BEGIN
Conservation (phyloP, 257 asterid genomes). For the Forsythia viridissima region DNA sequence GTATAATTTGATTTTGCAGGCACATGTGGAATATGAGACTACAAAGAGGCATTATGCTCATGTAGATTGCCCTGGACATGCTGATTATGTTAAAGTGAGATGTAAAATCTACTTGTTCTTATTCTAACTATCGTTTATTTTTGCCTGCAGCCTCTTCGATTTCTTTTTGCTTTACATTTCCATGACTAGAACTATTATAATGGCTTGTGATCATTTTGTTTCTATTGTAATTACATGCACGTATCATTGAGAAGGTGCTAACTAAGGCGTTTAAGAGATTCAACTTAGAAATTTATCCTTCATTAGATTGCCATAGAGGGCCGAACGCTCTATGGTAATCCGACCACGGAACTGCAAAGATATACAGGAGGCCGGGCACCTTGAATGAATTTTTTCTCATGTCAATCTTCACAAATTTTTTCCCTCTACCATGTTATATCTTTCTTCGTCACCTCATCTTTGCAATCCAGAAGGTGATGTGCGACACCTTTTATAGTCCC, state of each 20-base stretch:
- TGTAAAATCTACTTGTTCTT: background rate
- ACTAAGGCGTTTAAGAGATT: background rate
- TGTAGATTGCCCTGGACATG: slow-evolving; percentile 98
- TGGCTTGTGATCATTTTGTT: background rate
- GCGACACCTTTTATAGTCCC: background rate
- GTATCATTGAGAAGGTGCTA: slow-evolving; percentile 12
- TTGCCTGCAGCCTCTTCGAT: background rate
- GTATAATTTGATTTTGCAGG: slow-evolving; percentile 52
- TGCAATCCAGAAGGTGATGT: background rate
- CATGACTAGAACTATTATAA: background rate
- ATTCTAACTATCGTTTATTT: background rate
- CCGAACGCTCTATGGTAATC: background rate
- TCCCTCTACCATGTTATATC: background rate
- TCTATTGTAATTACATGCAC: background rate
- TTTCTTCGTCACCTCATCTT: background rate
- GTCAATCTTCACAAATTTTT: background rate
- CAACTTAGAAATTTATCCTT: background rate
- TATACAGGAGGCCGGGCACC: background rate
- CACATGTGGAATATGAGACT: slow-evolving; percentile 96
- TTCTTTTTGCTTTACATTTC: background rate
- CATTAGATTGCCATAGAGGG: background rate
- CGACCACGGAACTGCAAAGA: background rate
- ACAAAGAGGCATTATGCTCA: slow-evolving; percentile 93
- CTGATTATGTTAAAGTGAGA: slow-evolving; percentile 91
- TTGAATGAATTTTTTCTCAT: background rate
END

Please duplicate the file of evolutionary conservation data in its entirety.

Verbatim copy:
Conservation (phyloP, 257 asterid genomes). For the Forsythia viridissima region DNA sequence GTATAATTTGATTTTGCAGGCACATGTGGAATATGAGACTACAAAGAGGCATTATGCTCATGTAGATTGCCCTGGACATGCTGATTATGTTAAAGTGAGATGTAAAATCTACTTGTTCTTATTCTAACTATCGTTTATTTTTGCCTGCAGCCTCTTCGATTTCTTTTTGCTTTACATTTCCATGACTAGAACTATTATAATGGCTTGTGATCATTTTGTTTCTATTGTAATTACATGCACGTATCATTGAGAAGGTGCTAACTAAGGCGTTTAAGAGATTCAACTTAGAAATTTATCCTTCATTAGATTGCCATAGAGGGCCGAACGCTCTATGGTAATCCGACCACGGAACTGCAAAGATATACAGGAGGCCGGGCACCTTGAATGAATTTTTTCTCATGTCAATCTTCACAAATTTTTTCCCTCTACCATGTTATATCTTTCTTCGTCACCTCATCTTTGCAATCCAGAAGGTGATGTGCGACACCTTTTATAGTCCC, state of each 20-base stretch:
- TGTAAAATCTACTTGTTCTT: background rate
- ACTAAGGCGTTTAAGAGATT: background rate
- TGTAGATTGCCCTGGACATG: slow-evolving; percentile 98
- TGGCTTGTGATCATTTTGTT: background rate
- GCGACACCTTTTATAGTCCC: background rate
- GTATCATTGAGAAGGTGCTA: slow-evolving; percentile 12
- TTGCCTGCAGCCTCTTCGAT: background rate
- GTATAATTTGATTTTGCAGG: slow-evolving; percentile 52
- TGCAATCCAGAAGGTGATGT: background rate
- CATGACTAGAACTATTATAA: background rate
- ATTCTAACTATCGTTTATTT: background rate
- CCGAACGCTCTATGGTAATC: background rate
- TCCCTCTACCATGTTATATC: background rate
- TCTATTGTAATTACATGCAC: background rate
- TTTCTTCGTCACCTCATCTT: background rate
- GTCAATCTTCACAAATTTTT: background rate
- CAACTTAGAAATTTATCCTT: background rate
- TATACAGGAGGCCGGGCACC: background rate
- CACATGTGGAATATGAGACT: slow-evolving; percentile 96
- TTCTTTTTGCTTTACATTTC: background rate
- CATTAGATTGCCATAGAGGG: background rate
- CGACCACGGAACTGCAAAGA: background rate
- ACAAAGAGGCATTATGCTCA: slow-evolving; percentile 93
- CTGATTATGTTAAAGTGAGA: slow-evolving; percentile 91
- TTGAATGAATTTTTTCTCAT: background rate